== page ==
The Friends’ letter stated that the board members were concerned over a number of issues. Broughton Landing, they believe, would require significant rezoning, would exceed the population of several existing urban areas in the Gorge’s Scenic Area, would not limit people from living at the Landing long-term, and the resort proposal “sprawls beyond the existing dedicated industrial site,” their letter said. “Furthermore, there is a risk setting a precedent by amending the management plan to allow such a dramatic change in uses beyond what is currently allowed.”
So, what do the Friends think would be reasonable? The group won’t say. It argues that since the Broughton Landing proposal is the one at hand, and not going to be down-sized through negotiation, “providing a counteroffer at this time would be unfruitful.”
Broughton Landing needs a certain critical mass, says Spadaro.
“Our economist advises that a minimum of 250 units are required to justify redevelopment costs and build of a character and quality that is appropriate for the Columbia River Gorge. … My position is that if the size/scope and quality is reduced, the project would not be economically viable or doomed for failure,” wrote Spadaro in an email to New West. “The last thing anybody should want is a failed attempt at redevelopment.”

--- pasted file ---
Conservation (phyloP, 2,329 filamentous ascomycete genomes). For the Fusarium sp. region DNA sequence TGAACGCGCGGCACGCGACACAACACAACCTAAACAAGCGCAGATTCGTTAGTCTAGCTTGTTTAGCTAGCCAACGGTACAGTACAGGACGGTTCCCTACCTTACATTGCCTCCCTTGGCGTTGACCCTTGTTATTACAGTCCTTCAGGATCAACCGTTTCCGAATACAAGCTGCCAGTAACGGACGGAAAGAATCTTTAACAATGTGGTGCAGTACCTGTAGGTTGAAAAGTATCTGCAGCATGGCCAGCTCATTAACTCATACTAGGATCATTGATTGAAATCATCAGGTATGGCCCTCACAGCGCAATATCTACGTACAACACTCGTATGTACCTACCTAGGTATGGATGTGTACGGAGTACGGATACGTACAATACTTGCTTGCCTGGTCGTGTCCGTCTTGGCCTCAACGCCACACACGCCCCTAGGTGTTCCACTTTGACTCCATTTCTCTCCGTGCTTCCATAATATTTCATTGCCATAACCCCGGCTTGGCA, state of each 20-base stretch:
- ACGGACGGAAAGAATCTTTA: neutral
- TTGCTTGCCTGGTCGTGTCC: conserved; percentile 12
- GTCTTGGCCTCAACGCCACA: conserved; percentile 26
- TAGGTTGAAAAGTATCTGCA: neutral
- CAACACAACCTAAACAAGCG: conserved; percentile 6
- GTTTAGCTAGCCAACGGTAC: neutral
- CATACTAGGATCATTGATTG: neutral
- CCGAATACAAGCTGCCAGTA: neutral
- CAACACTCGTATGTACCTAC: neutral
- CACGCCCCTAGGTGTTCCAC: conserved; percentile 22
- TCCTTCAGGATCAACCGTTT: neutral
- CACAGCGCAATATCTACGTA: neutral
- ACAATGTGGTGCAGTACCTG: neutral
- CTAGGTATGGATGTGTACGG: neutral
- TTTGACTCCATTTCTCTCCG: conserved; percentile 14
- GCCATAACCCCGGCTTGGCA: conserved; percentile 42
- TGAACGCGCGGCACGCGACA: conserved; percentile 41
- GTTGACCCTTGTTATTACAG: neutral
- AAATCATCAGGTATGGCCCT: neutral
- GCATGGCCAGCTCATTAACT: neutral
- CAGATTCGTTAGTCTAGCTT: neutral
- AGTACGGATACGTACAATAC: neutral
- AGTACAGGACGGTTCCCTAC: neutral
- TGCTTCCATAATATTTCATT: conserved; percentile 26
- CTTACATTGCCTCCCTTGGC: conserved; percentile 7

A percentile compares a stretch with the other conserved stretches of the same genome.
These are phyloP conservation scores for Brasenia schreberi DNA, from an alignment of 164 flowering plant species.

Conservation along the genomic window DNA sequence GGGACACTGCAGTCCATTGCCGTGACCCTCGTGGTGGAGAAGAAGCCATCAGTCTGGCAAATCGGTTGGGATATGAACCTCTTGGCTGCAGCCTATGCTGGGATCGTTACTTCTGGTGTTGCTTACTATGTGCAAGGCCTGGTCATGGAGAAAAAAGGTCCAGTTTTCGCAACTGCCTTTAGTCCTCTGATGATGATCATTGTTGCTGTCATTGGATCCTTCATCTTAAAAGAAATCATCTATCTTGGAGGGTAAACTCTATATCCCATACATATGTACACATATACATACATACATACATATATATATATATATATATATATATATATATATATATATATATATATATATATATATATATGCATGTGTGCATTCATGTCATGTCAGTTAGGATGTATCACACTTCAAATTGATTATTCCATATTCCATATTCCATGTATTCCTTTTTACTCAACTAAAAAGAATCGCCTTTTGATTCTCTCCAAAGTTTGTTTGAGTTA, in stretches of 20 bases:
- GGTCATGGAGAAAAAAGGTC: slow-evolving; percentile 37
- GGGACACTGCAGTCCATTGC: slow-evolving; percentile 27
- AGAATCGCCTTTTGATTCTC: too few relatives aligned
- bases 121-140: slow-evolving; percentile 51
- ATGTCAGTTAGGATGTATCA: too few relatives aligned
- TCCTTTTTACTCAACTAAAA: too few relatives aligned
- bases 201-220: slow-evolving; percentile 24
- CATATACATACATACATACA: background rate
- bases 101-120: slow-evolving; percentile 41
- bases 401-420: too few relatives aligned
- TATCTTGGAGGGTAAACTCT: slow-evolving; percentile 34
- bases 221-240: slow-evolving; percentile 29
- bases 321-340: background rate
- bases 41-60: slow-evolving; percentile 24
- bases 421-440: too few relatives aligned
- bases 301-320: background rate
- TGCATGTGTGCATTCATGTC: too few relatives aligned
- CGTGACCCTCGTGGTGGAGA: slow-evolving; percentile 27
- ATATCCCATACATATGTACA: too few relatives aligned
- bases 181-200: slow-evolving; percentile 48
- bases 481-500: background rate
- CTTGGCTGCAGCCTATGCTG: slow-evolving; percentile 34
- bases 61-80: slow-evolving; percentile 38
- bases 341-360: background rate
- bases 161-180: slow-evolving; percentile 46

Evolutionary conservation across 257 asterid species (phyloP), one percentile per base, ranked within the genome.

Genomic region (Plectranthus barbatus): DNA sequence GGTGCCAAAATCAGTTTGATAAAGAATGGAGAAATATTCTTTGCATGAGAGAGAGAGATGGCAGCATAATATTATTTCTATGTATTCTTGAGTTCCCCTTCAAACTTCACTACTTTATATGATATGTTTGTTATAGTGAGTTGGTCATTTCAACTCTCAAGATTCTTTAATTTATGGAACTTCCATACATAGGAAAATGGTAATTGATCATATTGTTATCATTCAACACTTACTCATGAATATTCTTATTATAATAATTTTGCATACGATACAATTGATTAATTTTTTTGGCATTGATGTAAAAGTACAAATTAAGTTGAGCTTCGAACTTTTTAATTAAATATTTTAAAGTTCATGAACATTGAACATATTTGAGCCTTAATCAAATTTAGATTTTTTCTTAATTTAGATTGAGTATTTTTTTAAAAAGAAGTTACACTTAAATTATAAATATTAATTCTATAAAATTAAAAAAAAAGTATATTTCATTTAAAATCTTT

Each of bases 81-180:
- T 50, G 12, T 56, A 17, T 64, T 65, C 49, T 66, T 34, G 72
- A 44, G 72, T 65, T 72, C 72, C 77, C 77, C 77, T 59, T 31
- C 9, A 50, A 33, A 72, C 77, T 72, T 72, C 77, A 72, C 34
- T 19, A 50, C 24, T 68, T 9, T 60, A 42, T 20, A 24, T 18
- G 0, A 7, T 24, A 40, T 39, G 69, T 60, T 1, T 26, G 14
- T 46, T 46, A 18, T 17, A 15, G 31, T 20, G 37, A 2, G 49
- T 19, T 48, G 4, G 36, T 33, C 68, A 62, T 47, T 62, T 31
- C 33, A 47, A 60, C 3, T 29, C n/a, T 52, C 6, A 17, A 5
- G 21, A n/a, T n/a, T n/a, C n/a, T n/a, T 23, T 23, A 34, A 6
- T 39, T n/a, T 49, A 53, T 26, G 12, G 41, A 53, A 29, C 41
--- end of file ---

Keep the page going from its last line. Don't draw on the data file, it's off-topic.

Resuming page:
In his comments to newspapers and New West, Spadaro says that his company could pursue a “legislative remedy.” What he means is Broughton could lobby Congress to set aside a special new zone inside the Scenic Area for the resort. This essentially pressures the Friends and the Gorge Commission by broadly hinting that should they resist the project too stubbornly, Broughton’s owners could pull political strings to get around an inconvenient land use regulation in the gorge; politics as usual for other places, perhaps, but the sort of thing that could reverberate in unforeseen ways here in the gorge in years to come.